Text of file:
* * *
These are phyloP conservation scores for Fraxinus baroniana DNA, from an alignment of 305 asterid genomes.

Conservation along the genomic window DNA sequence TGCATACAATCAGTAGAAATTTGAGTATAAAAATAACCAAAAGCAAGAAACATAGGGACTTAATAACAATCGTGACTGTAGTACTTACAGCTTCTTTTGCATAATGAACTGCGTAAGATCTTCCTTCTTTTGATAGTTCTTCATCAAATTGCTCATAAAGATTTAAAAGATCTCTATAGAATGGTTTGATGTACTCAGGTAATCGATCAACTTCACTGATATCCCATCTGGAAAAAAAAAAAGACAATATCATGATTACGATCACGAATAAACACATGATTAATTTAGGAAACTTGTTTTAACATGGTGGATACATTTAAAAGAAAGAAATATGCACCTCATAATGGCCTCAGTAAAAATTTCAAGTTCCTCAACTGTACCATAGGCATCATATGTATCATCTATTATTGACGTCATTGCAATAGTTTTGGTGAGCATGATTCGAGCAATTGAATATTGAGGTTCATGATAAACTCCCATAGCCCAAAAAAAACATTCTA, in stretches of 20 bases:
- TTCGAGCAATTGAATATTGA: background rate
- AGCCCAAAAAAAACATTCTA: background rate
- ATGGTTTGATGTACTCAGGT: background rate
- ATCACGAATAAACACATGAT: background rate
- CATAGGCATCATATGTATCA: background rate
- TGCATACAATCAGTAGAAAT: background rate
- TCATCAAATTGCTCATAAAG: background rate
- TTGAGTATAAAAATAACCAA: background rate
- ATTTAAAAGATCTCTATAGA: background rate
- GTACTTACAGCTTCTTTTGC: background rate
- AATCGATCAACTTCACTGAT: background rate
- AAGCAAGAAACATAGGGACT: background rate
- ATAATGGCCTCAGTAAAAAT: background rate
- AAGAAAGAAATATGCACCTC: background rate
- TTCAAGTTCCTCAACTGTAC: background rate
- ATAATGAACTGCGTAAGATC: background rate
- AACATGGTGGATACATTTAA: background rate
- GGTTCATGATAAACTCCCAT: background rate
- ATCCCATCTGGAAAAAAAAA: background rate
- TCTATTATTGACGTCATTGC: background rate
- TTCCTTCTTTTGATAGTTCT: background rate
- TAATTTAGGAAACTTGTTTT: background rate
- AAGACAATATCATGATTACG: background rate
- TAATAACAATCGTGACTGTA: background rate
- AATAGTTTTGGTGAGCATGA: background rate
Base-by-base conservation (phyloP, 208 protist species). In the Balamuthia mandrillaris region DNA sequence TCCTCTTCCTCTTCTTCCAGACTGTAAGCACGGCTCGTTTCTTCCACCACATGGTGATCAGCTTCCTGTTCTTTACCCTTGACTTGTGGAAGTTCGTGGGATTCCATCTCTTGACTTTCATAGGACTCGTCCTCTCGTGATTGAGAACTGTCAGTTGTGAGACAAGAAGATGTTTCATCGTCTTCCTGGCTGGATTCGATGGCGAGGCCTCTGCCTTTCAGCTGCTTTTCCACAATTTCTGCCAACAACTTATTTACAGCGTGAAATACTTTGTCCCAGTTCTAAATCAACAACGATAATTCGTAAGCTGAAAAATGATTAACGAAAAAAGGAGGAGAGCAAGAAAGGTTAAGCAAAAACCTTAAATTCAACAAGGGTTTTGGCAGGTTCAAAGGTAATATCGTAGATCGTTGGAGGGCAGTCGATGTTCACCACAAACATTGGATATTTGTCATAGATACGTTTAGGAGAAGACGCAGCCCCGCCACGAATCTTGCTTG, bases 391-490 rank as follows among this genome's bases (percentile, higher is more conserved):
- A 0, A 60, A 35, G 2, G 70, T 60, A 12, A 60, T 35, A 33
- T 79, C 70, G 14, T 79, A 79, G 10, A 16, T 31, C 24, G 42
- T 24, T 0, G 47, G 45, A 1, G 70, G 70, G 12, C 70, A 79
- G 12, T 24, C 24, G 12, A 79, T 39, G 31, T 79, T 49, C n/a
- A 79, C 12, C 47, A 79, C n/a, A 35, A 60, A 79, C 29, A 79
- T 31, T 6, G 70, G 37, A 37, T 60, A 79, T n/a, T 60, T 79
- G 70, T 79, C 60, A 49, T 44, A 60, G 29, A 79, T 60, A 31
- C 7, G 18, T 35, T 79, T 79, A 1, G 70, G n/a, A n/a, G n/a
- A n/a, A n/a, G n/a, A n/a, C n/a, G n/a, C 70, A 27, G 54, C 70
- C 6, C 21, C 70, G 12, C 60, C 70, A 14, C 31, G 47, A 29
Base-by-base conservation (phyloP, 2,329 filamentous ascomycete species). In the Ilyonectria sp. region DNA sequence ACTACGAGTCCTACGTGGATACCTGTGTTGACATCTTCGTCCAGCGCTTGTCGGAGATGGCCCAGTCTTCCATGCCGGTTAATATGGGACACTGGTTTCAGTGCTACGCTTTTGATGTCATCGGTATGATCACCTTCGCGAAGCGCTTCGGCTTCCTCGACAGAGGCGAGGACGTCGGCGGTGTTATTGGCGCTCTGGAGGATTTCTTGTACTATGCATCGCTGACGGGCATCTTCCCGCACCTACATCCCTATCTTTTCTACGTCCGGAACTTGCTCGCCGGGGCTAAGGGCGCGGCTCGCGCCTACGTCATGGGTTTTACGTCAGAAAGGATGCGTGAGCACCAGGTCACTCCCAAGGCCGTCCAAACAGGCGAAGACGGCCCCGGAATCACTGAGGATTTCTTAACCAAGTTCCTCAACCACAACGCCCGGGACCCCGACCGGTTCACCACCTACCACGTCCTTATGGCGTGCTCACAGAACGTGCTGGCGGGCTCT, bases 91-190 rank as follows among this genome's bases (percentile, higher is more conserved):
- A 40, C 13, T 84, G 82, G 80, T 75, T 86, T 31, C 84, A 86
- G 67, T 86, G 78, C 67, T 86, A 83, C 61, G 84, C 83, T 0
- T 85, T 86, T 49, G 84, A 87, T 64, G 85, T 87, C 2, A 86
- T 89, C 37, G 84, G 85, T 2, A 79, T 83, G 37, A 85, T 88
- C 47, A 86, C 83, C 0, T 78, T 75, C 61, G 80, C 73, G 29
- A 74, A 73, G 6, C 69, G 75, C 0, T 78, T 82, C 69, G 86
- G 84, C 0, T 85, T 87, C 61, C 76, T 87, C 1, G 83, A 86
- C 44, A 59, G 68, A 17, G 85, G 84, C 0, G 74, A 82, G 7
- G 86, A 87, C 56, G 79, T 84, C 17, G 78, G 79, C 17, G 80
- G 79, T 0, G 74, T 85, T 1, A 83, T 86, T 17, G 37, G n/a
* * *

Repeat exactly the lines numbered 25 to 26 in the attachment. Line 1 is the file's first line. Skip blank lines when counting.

- AAGACAATATCATGATTACG: background rate
- TAATAACAATCGTGACTGTA: background rate